Meanwhile, the MNR's ability to retain broad popular supporl will depend greatly on whether it can meet the immediate problems of inflation and food shortages. Largelyesult of existing US aid further seriousdeterioration is unlikely beforend the MNR will probably face nopoll tic al challenge. Afterenewed economic distress is likely unless Bolivia can obtain additional external support If such aid were secured, the MNR would probably continue its present relatively moderate course; it would probably continue to move slowly on agrarian reform and would attempt to make some compensationto the tin interests.
the other hand, without economicthe MNR Government would soon exhaust its
slender resources and be unable tourther Inflationary spiral. Agitation from the right and left. Including the MNP. labor wing, would almost certainly Increase. We believe that tnase the MNR would feel compelled to move Increasingly toward the left to maintain its crucial labor support. The MNR's labor wing would probablyand receive an increasingly important role in the government It might gain avoice ln the government, possibly with Communist support However,eftist regime would almost certainly be turbulent and short-Uved-
Moreover, to the extent that the present regime moved leftward It would lose much of its moderate support. In these circumstances the FSB would probablyeriod of time amass sufficient backing, including disaffected army and police elements, to bring off acoup. Thus, without additional aid. the present government would almostbe overthrown sooner or later.
An FSB regime would not be capable of stabilizing the economic situation withoutreceiving substantial external aid. Even with such assistance, the FSB would have difficulty obtaining broad popular support. In particular, It would face formidablefrom the MNR.
In any case the basic weaknesses of the Bolivian political, economic, and socialare such that we believe that no Bolivian government, even with substantial external aid, will be able to prevent recurrent economic crises and social unrest from persisting for some years to come. Thus at best the long term outlook is for some degree of political InstabUlty.
Communist Prospects. So long as the MNR's moderate leadership feels relatively secure In power, it will probably continue Its efforts to contain and weaken theTo the extent that the MNR program Is successful, the government's ability to curb the Communists would be increased. By the same token, renewed economicand consequent political unrest would almost certainly lead to an increase inInfluence. If. in this event, the MNR moved more lo the left, it would be more willing lo accept Communist support If the MNR's labor wing went so tar as to split off, it would probably cooperate closely with the Communists.uccessful FSB coup would probably lead the MNRhole to cooperate at least temporarily with thein attempts to regain power. In any event, the Communists atone could not gain and maintain control of Bolivia in thefuture.
Bolivia's Internal weaknesses, Its past military defeats and losses of territory, and its lack of access to the sea have tended toational inferiority complex and senscof insecurity. Its long-range aspiration toacific port has occasionally caused strained relations with Chile and Peru. Fearful of the intentions ofcountries, successive Bolivian regimes. Including the MNR. have sought to playinterests off against each ether, as In the case of Argentina and Brazil. Althoughcordial relations with Argentina, an important source of foodstuffs, the MNR government Is resisting Argentineand seeking to decrease its dependence on Argentina by developing trade andwith Brazil.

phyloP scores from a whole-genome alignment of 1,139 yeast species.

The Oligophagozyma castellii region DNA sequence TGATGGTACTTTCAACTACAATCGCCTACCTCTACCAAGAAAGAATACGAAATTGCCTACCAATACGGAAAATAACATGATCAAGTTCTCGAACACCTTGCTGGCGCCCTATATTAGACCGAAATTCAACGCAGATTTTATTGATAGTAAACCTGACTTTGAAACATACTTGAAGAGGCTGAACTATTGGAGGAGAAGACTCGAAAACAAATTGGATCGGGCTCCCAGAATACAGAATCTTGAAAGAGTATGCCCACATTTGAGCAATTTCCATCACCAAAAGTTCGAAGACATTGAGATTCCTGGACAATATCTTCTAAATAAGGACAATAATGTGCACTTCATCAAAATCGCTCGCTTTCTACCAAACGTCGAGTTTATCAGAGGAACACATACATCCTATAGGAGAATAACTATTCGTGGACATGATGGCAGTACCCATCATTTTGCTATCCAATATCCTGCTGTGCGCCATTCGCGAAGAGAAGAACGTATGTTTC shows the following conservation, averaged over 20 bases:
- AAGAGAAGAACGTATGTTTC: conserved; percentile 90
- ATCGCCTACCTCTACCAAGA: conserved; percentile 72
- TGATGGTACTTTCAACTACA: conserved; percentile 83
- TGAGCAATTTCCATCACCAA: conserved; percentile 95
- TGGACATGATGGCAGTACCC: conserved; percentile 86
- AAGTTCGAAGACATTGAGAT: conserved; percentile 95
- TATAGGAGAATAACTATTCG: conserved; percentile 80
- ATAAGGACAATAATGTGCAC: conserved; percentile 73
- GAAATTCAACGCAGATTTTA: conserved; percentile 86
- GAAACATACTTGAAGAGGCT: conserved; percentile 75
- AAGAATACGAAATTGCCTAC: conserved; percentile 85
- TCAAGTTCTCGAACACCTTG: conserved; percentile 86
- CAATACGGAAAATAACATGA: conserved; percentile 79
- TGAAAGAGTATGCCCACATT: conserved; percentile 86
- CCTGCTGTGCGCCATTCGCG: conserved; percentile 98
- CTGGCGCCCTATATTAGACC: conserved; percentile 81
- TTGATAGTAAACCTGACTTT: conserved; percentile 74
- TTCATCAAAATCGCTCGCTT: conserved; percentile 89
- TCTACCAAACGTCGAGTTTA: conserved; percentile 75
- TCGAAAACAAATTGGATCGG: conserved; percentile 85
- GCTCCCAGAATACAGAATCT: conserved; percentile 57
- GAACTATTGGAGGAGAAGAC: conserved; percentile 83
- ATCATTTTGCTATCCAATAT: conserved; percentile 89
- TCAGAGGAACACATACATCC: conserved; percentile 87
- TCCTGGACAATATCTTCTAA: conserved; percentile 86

The MNR's program has aroused much sympathetic interest in Latin America, and only Peru hastrongly unfavorable reaction. Peru fears that the example of the MNR program may lead to similar demands in Peru and that the MNR might encourage the Odria Government's opponents. Conversely, the MNR fears that its rightist opponents, many of whom have taken refuge in Peru, may secure Peruvian assistanceoup.
Bolivia's policy toward the US is primarily determined by its desire for US economicNevertheless, with the growth ofdemands for change which culminated in the MNR coup, there hasendency to blame alleged US "imperialism" for backing the tin Interests and for not helping Bolivia sufficiently, especially in times of economic
stress. This latent antl-US sentiment has been widely exploited by political leaders,the Communists, to blame the US for Bolivia's woes. When the MNR first came to power, domestic political exigencies and its uncertainty as lo US intentions made it quite critical or the USesult of subsequent US aid and the tolerant US attitude toward the regime, however, the MNR has become increasingly pro-US in Its outlook and has taken the position that Bolivia's interests will be best served by cooperating with the US. However, should the government come to feel that the US was not supporting it. active antl-US feelings would almost certainly increase again. Bolivia has generally supported the US ln the UN on important issues between the US and the Soviet Bloc, although like most Latin American states It has been less willing to follow the US lead on economic, colonial, and racial questions. In event of general war. Bolivia wculd almost certainly cooperate with the US,
t present. Bolivia has very limitedwith the Soviet Bloc. There arc no Bloc diplomatic missions in La Pax. although the Czech and Hungarianuenos Aires are accredited to Bolivia. Bolivia's trade with the Bloc is also insignificant.continuing economic difficulties would stimulate greater Bolivian Interest in closer diplomatic and trade relations with the Bloc, and thereby render Bolivian opinionto Communist propaganda. In thesethe USSR, by applying economic warfare measures to Bolivia, could securepsychological advantages there and elsewhere in Latin America.